"Erik Rijkers" <e...@xs4all.nl> writes: > On Fri, March 28, 2014 09:31, Heikki Linnakangas wrote: >> So thanks to the fast scan patch, I don't think this patch is worth >> pursuing anymore. Unless there are some other test case where this patch >> helps, but the fast scan patch doesn't.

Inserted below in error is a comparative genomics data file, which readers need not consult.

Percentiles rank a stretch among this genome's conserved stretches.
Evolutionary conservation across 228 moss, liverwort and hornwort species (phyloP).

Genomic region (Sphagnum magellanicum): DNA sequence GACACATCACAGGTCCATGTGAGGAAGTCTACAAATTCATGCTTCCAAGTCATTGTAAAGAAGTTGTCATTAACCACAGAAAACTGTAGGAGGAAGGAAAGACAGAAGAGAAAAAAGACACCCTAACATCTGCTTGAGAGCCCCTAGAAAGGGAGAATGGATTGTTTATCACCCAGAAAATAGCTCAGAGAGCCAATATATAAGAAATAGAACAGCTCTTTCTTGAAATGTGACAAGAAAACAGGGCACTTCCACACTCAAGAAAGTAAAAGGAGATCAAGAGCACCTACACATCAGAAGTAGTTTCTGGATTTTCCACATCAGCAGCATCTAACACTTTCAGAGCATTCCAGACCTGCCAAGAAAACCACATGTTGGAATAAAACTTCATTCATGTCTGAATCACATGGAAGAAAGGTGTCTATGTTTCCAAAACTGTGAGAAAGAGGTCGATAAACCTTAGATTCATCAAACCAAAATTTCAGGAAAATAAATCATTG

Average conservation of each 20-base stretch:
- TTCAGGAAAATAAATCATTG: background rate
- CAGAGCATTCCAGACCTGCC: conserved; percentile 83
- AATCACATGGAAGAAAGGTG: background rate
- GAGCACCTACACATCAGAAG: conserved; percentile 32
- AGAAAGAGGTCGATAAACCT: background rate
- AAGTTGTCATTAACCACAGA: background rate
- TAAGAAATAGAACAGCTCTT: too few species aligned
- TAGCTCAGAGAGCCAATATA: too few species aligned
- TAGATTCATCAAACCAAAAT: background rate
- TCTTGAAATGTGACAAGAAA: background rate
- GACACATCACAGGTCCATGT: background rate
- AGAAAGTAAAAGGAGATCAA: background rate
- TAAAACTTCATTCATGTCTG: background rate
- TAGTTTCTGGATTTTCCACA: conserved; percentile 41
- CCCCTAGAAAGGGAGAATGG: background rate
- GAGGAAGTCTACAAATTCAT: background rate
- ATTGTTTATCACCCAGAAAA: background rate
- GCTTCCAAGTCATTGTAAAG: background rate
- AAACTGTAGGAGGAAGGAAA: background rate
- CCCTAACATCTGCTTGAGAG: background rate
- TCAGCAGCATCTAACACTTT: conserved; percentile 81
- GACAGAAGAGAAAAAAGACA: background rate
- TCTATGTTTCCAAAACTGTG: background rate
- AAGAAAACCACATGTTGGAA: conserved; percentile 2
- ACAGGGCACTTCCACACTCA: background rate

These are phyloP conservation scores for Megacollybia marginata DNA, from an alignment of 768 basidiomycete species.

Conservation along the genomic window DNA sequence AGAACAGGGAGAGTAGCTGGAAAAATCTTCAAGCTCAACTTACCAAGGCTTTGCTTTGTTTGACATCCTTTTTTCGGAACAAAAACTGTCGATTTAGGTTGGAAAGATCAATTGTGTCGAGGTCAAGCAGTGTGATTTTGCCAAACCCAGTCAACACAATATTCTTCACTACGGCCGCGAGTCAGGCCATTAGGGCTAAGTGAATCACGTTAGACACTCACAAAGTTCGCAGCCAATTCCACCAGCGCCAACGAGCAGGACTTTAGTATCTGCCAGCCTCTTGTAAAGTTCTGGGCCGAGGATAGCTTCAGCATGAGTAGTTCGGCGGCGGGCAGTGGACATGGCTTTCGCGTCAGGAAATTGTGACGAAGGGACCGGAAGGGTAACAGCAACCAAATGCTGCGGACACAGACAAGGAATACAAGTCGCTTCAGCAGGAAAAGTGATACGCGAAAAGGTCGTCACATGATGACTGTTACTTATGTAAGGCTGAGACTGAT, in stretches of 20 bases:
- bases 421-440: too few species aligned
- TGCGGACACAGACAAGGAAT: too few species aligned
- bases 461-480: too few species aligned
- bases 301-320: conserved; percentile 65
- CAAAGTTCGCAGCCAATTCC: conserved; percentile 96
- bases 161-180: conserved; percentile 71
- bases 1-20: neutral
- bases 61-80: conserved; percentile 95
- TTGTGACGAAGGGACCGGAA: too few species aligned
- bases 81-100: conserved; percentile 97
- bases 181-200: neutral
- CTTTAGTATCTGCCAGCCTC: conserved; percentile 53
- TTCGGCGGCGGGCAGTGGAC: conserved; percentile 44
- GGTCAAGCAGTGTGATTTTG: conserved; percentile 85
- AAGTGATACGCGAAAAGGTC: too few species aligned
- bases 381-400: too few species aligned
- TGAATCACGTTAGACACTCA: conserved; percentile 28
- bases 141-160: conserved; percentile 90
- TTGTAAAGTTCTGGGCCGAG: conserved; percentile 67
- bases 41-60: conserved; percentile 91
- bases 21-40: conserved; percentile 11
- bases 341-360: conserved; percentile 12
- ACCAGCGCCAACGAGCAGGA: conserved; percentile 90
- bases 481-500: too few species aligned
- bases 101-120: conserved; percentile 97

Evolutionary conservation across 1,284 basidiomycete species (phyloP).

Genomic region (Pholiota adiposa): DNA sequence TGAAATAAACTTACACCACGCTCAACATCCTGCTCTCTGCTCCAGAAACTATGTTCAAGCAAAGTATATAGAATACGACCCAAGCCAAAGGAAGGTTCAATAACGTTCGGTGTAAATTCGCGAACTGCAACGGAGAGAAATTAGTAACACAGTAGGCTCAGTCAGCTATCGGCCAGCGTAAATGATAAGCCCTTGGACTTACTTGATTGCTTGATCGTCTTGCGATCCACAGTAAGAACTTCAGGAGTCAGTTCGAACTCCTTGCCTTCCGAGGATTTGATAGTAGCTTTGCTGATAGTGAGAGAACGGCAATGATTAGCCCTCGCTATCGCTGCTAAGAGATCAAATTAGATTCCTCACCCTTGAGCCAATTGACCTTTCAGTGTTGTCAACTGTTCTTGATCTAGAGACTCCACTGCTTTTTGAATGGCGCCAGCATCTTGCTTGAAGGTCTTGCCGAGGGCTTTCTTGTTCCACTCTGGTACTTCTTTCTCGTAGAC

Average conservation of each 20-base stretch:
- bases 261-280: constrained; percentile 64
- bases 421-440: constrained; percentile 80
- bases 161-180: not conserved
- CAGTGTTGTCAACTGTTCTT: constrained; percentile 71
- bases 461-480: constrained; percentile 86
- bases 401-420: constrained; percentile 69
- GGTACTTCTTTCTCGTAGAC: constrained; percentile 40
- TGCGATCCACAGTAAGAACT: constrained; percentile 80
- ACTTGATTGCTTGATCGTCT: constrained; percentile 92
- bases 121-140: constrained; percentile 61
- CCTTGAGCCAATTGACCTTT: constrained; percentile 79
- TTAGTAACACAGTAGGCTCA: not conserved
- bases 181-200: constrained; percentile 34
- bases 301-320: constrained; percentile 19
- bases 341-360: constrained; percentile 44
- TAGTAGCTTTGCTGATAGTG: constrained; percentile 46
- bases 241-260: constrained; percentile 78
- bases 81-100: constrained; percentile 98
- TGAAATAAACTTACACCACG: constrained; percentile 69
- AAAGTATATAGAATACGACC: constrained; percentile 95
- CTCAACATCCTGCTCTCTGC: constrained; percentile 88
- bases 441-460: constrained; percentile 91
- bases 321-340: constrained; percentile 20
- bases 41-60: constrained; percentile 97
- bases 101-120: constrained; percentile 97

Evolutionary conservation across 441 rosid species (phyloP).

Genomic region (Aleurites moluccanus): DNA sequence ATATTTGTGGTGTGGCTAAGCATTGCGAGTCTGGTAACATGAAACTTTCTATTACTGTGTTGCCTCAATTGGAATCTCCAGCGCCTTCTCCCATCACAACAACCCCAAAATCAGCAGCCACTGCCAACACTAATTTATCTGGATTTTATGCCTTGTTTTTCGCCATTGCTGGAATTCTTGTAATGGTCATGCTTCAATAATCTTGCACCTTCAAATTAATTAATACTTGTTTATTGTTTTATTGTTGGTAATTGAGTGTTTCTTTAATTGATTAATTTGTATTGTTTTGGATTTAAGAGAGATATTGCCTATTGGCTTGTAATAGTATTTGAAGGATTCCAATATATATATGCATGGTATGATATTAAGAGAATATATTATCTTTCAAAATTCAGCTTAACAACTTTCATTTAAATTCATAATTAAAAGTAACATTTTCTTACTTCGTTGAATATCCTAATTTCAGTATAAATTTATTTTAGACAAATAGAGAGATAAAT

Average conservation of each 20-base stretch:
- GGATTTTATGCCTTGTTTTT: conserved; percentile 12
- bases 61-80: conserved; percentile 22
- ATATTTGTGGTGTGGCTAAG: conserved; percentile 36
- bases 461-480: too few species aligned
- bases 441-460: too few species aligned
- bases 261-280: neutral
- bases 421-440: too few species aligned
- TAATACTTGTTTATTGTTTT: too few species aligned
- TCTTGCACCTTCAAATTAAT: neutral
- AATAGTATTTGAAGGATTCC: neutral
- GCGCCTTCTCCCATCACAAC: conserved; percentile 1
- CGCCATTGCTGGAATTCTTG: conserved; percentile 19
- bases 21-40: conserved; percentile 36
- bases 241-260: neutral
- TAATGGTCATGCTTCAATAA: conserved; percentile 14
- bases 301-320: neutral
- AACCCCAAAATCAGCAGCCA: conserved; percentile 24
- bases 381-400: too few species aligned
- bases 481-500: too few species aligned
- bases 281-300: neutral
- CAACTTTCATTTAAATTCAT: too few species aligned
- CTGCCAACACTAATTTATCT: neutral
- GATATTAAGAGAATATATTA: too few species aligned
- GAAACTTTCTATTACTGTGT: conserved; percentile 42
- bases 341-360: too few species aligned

> FWIW, for me the difference (from HEAD) remains quite a bit larger: > ... > That's a lot better than the original 140ms vs 5ms but your laptop's 2.5 ms > vs. 1 ms is perhaps not representative. I also feel that Alexander's patch is still worth pursuing. What I see (in an assert-disabled build of HEAD) is that Erik's "slow" query takes about 2 ms to plan and 5.5 ms to execute, while the "fast" query is about 0.7 ms to plan and 1.3 ms to execute. With the patch, the "slow" query is still about 2 ms to plan but only 0.3 ms to execute, while the "fast" query doesn't change much. There's a lot of noise in these numbers (successive executions seem to be bouncing around more than usual today), but still it looks like the runtime gain is impressive percentagewise. One thing that's interesting is that the planning time is so much more for the "slow" query, even though the "fast" one has an additional WHERE clause that the planner has to think about. I haven't tried to do perf measurements to be sure, but my guess is that this has nothing to do with GIN or pg_trgm directly, but represents the planner's efforts to get a selectivity estimate for the ~ operator --- that code works much differently for patterns that define fixed prefixes vs those that don't. Anyway, the important point here is that I think the planning time is helping to mask the fact that there's a pretty useful runtime improvement. regards, tom lane -- Sent via pgsql-hackers mailing list (firstname.lastname@example.org) To make changes to your subscription: http://www.postgresql.org/mailpref/pgsql-hackers